Betrayed by BT: One member’s dilemma – compulsory redundancy or a £13,000 pay cut?

Telecoms & Financial Services, BT

Wednesday 13th January 2021

In the second of a series of articles exploring the devastating impact of BT’s new found enthusiasm for compulsory redundancies on individuals who find themselves at the sharp end, we look at how management’s cynical reinterpretation of  Pay and Pension Protection left one West London member with an impossible dilemma…

The cruelty of BT’s new-found taste for compulsory redundancies has taken many forms  – ranging from meaningless lip-service to redeployment options that have typically been left entirely to ‘at risk’ individuals to explore with zero management help, to a cynical reinterpretation of long-standing protocols on pay and pension protection (PPP).

That bombshell first emerged when the initial redundancy consultation in BT Enterprise was followed by another in Technology – where management suddenly decreed that PPP does not apply in redundancy situations except where displaced individuals are specifically directed into lower-paying roles by their bosses.

In treating those facing potential compulsory redundancy as if they are ‘volunteering’ for any lower-graded role that they manage to find in desperate and generally unaided job searches, different lines of business are now routinely making a distinction between ‘suitable alternative roles’ for redeployees (normally ones management have identified with identical pay ranges) and ‘alternative’ roles – to which no PPP applies.

At a stroke that has drastically reduced the potential redeployment options for ‘at risk’ individuals in higher paid roles – the problem being further exacerbated by discrepancies between NewGRID and Workforce 2020 pay scales.

Late last year the potential for jaw-dropping injustices was borne out in a case involving a 35-year-old Technology member from West London who applied for, and secured, what initially looked like a perfect redeployment outcome after his C3-graded role, paying just over £40,000, was declared redundant.

After the trauma of his redundancy consultation, the joyful member naturally assumed that his successful application for an identically graded vacancy that had been advertised by Enterprise in Hatfield meant his problems were over.

All that changed, however, when he was subsequently informed a “mistake” had been made and that Enterprise could not afford the advertised salary – despite the fact it had applied to the previous incumbent!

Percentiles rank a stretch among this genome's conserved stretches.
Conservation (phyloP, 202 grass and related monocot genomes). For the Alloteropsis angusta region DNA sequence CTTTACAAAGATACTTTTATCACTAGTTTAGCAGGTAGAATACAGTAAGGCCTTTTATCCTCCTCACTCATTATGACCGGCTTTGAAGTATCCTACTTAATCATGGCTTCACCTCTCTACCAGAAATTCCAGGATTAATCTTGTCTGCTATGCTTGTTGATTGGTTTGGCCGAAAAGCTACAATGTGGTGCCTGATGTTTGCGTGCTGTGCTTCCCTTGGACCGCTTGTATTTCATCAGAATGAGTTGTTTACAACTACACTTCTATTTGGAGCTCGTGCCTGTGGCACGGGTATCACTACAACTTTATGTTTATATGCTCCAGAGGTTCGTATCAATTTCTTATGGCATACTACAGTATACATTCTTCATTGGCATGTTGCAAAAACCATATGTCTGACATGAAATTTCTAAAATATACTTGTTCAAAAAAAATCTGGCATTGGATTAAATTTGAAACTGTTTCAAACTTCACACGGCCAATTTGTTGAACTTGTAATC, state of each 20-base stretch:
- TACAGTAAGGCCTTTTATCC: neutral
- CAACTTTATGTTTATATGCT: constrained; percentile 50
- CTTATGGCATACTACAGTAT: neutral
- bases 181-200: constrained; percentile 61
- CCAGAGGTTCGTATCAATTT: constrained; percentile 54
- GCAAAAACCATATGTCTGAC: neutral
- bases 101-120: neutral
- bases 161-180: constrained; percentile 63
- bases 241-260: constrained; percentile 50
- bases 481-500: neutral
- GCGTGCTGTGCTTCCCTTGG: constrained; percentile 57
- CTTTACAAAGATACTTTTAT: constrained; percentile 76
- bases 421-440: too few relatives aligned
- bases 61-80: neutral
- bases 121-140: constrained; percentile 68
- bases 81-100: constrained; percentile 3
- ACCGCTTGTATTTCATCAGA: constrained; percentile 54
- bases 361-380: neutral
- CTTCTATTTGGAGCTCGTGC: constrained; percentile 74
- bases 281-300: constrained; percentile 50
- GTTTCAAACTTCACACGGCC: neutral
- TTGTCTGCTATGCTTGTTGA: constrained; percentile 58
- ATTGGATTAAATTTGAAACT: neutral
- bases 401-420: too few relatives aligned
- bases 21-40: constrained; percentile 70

Instead he was told the role was now being deemed a TM3 grade position, paying an unagreed spot rate of £27,000 – and that, as such, his acceptance of the revised terms would involve him accepting a £13,000 pay cut. 

Sally Bridge

“PPP doesn’t apply in this scenario due to it being a voluntary application to an alternative role during a redundancy consultation,”insisted management  – despite CWU protests that the individual’s job search could hardly be characterised as ‘voluntary’ given that the alternative was compulsory redundancy!

Appalled at the member’s treatment, CWU national officer for Technology Sally Bridge immediately escalated the case to director level in that division, pointing out that the individual was effectively being “held over a barrel”, with Enterprise seizing on his looming redundancy as an “opportunity to reduce their costs”.

CWU national officer for Enterprise, Allan Eldred was the next to take up the cudgel – making successive urgent appeals for that division to reconsider its position  as the member –  by then off sick with stress – had his Technology redundancy date looming.

In the event, after more than a month of untold anguish, shortly  before Christmas the member decided he couldn’t stomach working for a company that had treated him so badly, opting to take a compulsory redundancy payout rather than accept a  £13,000 pay cut.

Allan concludes: “What BT did to this member is undoubtedly one of the most vicious acts I’ve seen in over 40 years of being a CWU rep. They played with his emotions, putting him under stress with the threat of redundancy, then raised his expectations with the offer of a good job, then telling him that, because of their incompetence, he’d be penalised to the tune of £13,000 a year for possibly the rest of his working life.

“It’s appalling, and all BT workers need to understand that with management decisions like this no-one is safe. Above everything, it highlights the importance of the union’s ‘Count Me In’ campaign and the reasons why we simply cannot allow this sort of management behaviour to continue.”

  • ‘Push us at your peril’, BT Group warned: See story about last month’s 97.9% consultative ballot vote on industrial action here


The ‘ritual sacrifice’ of a Brighton homeworker who experienced ‘redundancy by postcode